Historians still debate Germany's and Wilhelm's complicity in bringing about the war. A stronger indictment emerges from Wilhelm's hesitancy to halt the apparatus of war as it lurched towards the brink, propelled by mobilisation plans and timetables. Wilhelm's last-minute anguish to General v. Moltke over the inflexibility of the Schlieffen Plan belied the fact that the Kaiser had known (and approved) the plan's contents for years. The outbreak of war did occasion one of Wilhelm's best speeches, his "Burgfrieden" (Peace of the Castle) speech in which he rallied all Germans to sublimate internal politics to the prosecution of the war. In that effort he proved a failure. As the war progressed, the professionals increasingly took charge, and Wilhelm retreated to the background. His zeal and spirit seemed to wane with Germany's military progress and, browbeaten into a number of disastrous cabinet appointments by Ludendorff, his popularity plummeted. The final blow came when his ministers and the public understood Wilson's October armistice note to mean that the Kaiser's very presence prevented peace. At the end, his generals told him his troops would march home to restore order, but not in his name. It was best, they said, that he abdicate, but while he temporised, the Majority Socialists declared a republic on the morning of 9 November 1918. After 300 years, the Hohenzollern dynasty was finished.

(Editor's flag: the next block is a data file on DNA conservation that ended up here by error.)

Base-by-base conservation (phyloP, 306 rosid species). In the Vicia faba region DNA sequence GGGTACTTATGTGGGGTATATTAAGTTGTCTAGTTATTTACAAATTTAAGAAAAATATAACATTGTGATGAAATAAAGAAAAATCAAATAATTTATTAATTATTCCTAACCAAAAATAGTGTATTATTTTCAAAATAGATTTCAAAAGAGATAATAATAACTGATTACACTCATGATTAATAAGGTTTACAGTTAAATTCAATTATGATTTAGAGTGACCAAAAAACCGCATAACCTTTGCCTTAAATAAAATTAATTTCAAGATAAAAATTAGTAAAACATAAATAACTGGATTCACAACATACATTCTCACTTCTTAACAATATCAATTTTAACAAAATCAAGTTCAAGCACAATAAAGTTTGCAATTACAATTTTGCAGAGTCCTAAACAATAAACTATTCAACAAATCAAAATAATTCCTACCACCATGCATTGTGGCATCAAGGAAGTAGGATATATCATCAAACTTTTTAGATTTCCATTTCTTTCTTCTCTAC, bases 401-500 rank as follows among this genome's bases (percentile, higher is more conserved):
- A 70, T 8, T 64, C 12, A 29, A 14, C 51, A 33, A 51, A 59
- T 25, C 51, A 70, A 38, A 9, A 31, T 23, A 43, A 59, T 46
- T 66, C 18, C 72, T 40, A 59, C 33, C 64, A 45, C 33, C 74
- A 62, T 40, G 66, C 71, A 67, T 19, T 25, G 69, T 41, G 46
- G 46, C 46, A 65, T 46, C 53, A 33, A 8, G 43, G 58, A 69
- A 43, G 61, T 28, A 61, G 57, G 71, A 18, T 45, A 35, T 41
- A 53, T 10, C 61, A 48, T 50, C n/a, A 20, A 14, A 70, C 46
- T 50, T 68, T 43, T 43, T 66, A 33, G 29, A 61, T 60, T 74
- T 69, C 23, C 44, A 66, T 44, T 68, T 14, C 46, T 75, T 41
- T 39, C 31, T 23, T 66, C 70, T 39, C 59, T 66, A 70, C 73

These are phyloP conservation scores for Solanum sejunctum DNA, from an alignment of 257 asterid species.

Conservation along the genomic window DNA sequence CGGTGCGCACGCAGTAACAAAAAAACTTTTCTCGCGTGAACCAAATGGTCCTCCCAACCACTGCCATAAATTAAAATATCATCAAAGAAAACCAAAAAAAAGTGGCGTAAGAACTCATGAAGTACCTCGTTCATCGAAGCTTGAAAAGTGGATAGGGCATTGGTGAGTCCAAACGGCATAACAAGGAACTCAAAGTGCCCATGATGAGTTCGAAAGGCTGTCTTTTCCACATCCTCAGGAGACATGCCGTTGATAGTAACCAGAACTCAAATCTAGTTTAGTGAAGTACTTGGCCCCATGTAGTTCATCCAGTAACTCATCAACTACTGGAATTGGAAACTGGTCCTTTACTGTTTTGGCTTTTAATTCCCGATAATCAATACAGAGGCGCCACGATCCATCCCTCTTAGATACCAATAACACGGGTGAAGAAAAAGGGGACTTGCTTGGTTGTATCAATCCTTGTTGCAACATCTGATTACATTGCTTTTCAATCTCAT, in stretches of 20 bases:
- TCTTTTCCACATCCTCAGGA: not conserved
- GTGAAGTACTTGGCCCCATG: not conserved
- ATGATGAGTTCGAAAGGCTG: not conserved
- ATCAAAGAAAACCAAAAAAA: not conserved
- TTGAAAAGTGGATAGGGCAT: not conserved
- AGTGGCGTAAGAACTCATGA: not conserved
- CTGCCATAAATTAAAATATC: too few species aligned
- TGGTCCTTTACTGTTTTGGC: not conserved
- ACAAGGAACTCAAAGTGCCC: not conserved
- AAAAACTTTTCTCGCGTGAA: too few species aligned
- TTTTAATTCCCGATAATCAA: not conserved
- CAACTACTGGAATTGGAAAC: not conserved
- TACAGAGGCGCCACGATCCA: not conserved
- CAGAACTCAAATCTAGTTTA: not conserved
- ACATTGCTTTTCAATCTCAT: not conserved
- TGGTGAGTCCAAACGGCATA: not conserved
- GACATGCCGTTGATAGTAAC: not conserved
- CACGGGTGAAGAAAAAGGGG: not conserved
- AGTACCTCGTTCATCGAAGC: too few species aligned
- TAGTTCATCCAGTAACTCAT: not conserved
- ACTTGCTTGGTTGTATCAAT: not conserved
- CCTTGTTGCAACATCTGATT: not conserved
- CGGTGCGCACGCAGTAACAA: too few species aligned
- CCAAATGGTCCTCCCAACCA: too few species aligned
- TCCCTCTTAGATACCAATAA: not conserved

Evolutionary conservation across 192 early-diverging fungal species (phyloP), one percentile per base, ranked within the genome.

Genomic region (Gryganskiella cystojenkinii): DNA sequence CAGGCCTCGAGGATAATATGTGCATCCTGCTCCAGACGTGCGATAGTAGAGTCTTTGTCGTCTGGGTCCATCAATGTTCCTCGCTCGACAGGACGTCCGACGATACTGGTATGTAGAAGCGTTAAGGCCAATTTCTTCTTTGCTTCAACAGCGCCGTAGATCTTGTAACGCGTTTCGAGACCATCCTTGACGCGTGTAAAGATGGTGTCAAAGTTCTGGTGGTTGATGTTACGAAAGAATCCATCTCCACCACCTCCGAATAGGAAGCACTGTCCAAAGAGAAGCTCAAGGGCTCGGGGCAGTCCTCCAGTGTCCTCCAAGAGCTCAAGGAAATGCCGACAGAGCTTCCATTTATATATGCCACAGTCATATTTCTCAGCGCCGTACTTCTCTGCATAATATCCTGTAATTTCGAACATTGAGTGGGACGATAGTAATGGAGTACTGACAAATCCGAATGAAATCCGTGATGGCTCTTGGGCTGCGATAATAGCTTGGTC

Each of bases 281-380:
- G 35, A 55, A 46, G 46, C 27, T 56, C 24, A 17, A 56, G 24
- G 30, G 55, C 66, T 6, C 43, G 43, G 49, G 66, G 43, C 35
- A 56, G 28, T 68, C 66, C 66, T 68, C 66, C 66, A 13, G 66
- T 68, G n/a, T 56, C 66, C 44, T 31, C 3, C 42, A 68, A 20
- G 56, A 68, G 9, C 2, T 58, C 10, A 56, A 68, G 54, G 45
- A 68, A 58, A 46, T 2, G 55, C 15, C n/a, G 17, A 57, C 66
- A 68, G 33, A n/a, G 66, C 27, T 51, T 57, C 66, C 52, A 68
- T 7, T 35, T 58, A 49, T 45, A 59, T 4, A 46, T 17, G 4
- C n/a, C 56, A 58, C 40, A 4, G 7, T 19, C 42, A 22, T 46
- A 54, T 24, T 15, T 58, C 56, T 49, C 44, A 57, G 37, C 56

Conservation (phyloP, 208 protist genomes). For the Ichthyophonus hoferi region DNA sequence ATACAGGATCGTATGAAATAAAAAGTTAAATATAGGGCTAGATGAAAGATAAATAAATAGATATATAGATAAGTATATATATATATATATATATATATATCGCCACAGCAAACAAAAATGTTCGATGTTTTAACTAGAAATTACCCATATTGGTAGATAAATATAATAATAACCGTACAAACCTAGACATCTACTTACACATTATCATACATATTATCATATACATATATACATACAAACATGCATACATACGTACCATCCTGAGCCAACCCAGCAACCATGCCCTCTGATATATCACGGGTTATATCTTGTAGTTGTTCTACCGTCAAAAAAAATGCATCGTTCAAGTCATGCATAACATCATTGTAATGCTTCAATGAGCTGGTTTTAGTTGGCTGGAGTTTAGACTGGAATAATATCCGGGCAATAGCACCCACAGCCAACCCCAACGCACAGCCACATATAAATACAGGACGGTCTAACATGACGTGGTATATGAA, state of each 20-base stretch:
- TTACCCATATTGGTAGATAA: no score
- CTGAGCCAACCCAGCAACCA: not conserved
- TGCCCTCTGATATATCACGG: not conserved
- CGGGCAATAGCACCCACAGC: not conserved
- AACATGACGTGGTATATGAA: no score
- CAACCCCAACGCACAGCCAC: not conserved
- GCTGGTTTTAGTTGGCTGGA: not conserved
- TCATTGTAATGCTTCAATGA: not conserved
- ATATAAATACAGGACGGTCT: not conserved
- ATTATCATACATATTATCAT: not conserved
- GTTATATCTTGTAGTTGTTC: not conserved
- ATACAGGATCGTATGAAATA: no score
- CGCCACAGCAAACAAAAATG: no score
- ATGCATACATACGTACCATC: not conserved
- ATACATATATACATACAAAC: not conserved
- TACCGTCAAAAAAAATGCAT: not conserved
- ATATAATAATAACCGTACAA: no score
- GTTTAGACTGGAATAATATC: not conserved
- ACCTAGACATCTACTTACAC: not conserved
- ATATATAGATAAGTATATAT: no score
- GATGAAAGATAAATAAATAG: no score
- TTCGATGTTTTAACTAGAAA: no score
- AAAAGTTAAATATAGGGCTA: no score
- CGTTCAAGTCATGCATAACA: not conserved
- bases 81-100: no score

The Kaiser fled to The Netherlands on 10 November 1918. He purchased an estate at Doorn where he maintained a tiny household. Following the death of the Kaiserine in 1921, he married a widow, Princess v. Schoenaich (Hermine of Reuss) a year later. The same year he published his memoirs, absolving himself of any war guilt. Over the next two decades, he received visitors and kept abreast of events in Europe. After a brief interest in the Nazis, spurred by Hitler's manipulation of the restoration issue, the imperial couple turned against the brown shirts. Death came in 1941, and he was buried on the grounds of his estate.

Source: <http://www.ukans.edu/~kansite/ww_one/bio/w/willyii.html>


 

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Further Reading

Boissevain, Charles. Open Letter to the Duke of Devonshire and the Struggle of the Dutch Republic. Amsterdam: Roeloffzen-Hubner, 1900. DT930B68.

Butler, J. 'The German Factor in Anglo-Transvaal Relations' in Gifford, P. & Louis, W. R. [eds] Britain and Germany in Africa. New Haven: 1967, pp. 179-214.

Germany. General Staff. History Section. The War in South Africa. London: Murray, 1906. DT930.2W35.

Prussia. Grosser Generalsta▀. Kriegsgeschichtliche EinzelschriftenHeft 32: Erfahrungen Aussereuropaischer Kriege Neuester Zeit. Berlin: Mittler, 1908.